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Correctional Officer Salary



Correctional officer salary varies from one correctional institution to another. In 2008, jailors and officers in this industry held approximately 454,500 jobs, whereas managers and supervisors occupied an average of 43,500 jobs. 20,200 bailiffs were also employed during the same year. The majority of local and state government institutions that employed the highest number of supervisors, jailors and correctional officers include prison camps, prisons or jails as well as facilities built specifically for the youth.

With favorable opportunities for employment, the industry is always on the growing end. Occupations in the industry are always growing at alarming rates with more officers being employed every year. It was projected that the rate of correctional officers getting employed will grow from 2008 – 2018 at 9%. This is almost the same growth rate as other jobs in other occupations. The number of people being incarcerated globally is always on the rising end, thus increasing the population of inmates in prisons and jails. As a result, the demand for correctional officers also rises.

The high demand for the positions usually makes a correctional officer salary very attractive. Increased rates of incarceration also result from reduced inmate parole and the guideline for sentences that are mandatory to see prisoners serve longer sentences. Some of the factors forcing certain states to reconsider their guidelines for sentencing that are compulsory include court decisions, constraints on budgets, as well as doubts about their effectiveness.

Due to the use and contracting of private prisons in the private industry, certain opportunities for employment are expected to come up. There is an ever increasing need to employ correctional officers to replace those who have left the force or retired from their jobs. When coupled with the high demand for correctional officers, the market is expected to have more than enough jobs for everyone interested in the industry. Working on shifts, low correctional officer salary and congestion of the majority of jobs in rural areas have seen officers walk out of their jobs or even fail to work for an agency in the first place.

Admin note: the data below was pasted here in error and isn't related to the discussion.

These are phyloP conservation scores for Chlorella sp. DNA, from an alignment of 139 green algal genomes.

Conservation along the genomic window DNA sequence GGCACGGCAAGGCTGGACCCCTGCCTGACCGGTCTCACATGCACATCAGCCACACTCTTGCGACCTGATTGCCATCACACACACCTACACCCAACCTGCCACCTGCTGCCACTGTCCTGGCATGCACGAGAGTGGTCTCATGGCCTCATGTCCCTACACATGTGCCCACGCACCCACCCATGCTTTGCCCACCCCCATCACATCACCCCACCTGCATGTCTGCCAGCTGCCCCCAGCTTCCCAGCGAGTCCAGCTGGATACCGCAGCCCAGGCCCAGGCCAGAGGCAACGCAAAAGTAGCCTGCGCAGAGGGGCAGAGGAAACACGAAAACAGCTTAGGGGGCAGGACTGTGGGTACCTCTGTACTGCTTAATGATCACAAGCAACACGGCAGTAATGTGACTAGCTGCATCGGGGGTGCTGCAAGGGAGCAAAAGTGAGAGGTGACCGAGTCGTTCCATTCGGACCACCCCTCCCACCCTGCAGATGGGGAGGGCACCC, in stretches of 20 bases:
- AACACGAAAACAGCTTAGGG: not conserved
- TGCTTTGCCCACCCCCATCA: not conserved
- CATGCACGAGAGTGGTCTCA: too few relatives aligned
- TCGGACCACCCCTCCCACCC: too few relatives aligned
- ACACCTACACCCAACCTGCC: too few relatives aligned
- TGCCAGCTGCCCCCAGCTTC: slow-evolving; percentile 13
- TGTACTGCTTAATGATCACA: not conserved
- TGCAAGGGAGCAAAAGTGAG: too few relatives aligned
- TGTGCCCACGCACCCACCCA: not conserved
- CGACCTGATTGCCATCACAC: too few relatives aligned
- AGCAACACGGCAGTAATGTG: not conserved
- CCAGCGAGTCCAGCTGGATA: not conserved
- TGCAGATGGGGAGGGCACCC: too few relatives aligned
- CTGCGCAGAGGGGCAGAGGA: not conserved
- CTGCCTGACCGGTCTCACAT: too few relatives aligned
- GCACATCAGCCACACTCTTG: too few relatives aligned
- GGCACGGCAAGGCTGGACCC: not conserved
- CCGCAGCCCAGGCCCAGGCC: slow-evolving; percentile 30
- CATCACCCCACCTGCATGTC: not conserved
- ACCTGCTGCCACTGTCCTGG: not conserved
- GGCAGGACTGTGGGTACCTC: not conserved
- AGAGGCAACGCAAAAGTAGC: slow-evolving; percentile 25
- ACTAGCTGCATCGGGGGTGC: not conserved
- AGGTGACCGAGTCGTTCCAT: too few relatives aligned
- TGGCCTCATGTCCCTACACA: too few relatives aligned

As of April 2014, correctional officers earned an average of $38,380 annually. Whereas 10% of the workers earned an average of $64,110 annually, the lowest earned $25,300 and 50% earned a range of $29,660 – $51,500. Those working in the public sector earned $38,850 annually from the state government, $37,510 from the local government and $50,830 from the federal government. The annual average salary earned by the correctional officers in the private industry was $28,790.

During the same period, correctional officer salary for managers or supervisors earned an average of $57,380. Mid 50% of officers earned a range of $41,740 – $73,630, the lowest 10% earned about $32,300 while the highest 10% earned over $86,970. Those officers working for the state government earned about $57,050 whereas local officers earned $57,300. A similar trend was seen in wages paid out to the bailiffs who earned $26,730, $18,750 and $61,500 for middle, lowest and highest annual wages respectively. The local government paid out about $32,690 for each position.

The correctional officers earned $53,459 annually as salary in March 2009. Other than the good salaries, the officers also enjoy uniform allowances to buy uniform on their own. They are also covered by merit boards or systems for civil workers when they work in the public industry. An officer can retire after working for 20 years when they hit 50 years or at any age provided they have worked for at least 25 years. Last but not least, correctional officer salary of unionized workers is among the highest and come accompanied with great benefits.

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